One of the most important functional roles of the hip abductors takes place during the single-limb support phase of walking to maintain frontal-plane stability.
Just about every sport requires athletes to laterally walk or run with abduction. In real-life circumstances, we also have to move laterally in situations such as moving around people in a crowded mall or on sidewalks. This action requires stability as well as balance and awareness.
Weakness or poor timing issues (motor control) in the gluteus medius region can reduce athletic performance and serve as a catalyst for lower-body injuries and changes in gait. There are a number of factors that contribute to gluteus medius weakness. Lifestyle factors contributing to gluteus medius weakness include sleeping on your side (predominantly the same side), and flexing and adducting your top leg over your bottom leg. In addition, standing predominantly with all of your body weight on one leg can cause the pelvis to move sideways and the hip joint to adduct; this can contribute to weakening of the hip abductor muscles.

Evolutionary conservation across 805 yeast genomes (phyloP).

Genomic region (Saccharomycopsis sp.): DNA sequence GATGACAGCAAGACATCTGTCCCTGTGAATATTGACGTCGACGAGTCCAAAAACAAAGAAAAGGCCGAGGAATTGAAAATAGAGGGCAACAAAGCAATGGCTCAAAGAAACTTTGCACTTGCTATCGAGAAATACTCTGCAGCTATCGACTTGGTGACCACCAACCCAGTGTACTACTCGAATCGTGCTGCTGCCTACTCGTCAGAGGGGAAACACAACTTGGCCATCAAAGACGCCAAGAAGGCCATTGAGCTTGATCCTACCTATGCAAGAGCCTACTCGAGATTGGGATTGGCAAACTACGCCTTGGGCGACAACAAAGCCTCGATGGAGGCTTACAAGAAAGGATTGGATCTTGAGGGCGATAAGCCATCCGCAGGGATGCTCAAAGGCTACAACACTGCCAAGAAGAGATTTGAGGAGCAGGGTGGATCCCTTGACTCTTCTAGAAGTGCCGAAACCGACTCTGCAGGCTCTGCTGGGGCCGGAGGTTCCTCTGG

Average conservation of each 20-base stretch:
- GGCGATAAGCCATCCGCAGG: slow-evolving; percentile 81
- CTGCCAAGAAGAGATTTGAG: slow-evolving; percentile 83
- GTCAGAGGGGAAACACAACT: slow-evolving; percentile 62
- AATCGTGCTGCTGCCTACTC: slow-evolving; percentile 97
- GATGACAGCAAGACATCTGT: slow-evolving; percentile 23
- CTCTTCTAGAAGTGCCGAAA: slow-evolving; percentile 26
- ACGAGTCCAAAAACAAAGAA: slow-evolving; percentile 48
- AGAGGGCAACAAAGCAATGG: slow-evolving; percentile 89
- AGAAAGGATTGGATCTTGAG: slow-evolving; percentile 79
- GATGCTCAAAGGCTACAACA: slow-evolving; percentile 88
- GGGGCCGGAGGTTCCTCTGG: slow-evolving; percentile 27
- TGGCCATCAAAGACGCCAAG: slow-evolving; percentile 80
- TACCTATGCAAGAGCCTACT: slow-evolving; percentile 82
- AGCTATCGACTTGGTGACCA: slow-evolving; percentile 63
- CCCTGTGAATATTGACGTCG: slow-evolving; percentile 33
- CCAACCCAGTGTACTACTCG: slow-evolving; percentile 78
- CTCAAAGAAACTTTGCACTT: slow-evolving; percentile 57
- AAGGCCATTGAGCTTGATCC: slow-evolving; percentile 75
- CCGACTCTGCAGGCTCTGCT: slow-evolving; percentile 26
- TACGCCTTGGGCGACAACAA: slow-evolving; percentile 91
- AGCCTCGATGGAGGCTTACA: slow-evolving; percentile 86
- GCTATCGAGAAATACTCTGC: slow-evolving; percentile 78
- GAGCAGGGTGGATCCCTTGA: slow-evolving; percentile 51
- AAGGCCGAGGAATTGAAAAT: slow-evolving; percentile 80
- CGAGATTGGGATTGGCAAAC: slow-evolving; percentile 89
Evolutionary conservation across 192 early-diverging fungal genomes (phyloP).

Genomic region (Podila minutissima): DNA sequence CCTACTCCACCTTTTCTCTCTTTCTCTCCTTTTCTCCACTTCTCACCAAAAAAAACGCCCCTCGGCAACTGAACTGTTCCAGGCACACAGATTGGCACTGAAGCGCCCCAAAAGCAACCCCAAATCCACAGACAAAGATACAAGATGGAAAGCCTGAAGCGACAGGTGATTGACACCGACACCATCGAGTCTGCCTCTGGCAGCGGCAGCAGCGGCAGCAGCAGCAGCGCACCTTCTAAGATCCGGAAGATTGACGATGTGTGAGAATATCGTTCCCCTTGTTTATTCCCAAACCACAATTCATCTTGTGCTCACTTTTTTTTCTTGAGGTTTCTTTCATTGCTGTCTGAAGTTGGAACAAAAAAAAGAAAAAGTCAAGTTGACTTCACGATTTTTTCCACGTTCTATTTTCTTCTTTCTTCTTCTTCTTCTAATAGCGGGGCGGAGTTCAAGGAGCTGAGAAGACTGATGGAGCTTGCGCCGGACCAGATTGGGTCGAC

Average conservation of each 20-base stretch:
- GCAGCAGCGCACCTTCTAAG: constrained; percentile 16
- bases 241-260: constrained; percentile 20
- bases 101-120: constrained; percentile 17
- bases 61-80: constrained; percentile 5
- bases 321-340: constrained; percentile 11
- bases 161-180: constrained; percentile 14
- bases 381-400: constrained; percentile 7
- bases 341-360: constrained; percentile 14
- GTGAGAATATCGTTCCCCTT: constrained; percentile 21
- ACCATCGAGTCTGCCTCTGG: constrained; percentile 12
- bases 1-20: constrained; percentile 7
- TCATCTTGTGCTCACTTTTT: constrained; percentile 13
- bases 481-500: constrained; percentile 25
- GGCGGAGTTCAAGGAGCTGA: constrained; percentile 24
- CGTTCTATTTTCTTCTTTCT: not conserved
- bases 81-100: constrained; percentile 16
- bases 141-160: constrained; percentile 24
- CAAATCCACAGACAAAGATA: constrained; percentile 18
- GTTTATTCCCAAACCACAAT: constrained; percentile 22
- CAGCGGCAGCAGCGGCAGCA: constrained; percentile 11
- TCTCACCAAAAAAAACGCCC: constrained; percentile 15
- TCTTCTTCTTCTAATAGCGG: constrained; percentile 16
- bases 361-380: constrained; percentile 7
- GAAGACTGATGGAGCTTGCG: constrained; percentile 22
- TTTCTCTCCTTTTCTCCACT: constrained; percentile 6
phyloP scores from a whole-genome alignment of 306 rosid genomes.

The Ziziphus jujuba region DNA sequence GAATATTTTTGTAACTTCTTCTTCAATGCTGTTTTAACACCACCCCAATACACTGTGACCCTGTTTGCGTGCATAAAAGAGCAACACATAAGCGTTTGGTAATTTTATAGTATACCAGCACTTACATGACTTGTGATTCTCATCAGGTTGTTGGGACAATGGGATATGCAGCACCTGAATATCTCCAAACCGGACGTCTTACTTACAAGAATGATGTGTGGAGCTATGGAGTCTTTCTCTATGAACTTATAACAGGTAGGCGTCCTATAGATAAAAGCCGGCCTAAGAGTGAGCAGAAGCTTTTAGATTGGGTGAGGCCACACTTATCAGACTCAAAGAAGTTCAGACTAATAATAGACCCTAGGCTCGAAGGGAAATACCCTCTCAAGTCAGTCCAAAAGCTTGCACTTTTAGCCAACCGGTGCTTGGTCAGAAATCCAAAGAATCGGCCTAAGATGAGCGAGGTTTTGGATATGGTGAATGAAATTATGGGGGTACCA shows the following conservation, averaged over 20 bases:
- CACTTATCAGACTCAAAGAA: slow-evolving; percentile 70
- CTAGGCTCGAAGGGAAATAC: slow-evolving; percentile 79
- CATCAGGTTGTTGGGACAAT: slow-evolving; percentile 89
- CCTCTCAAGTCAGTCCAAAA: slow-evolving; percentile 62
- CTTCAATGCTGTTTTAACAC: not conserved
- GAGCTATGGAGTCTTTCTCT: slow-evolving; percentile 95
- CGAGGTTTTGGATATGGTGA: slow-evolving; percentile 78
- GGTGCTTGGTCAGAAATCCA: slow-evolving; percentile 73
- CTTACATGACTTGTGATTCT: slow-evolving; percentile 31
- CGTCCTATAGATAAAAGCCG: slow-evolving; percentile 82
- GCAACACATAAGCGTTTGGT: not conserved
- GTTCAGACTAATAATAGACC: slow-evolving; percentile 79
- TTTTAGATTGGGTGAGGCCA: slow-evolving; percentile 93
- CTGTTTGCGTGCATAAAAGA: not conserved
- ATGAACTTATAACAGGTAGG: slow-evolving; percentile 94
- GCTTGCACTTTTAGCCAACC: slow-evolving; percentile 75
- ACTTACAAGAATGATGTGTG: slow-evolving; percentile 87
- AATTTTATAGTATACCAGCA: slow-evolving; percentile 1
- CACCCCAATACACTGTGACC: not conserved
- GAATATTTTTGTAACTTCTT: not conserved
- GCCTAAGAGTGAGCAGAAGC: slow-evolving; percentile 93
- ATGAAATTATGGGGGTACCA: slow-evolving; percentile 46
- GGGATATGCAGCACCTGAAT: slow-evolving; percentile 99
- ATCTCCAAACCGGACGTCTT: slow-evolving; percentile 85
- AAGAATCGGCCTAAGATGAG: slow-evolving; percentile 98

Iliotibial band (ITB) syndrome may result from gluteus medius weakness. The lack of control during thigh abduction and external rotation places greater tension on the tensor fascia lata and ITB.1 Gluteus medius dysfunction can also contribute to patellofemoral pain syndrome (PFPS), resulting in decreased hip control and increased femoral adduction and internal rotation.2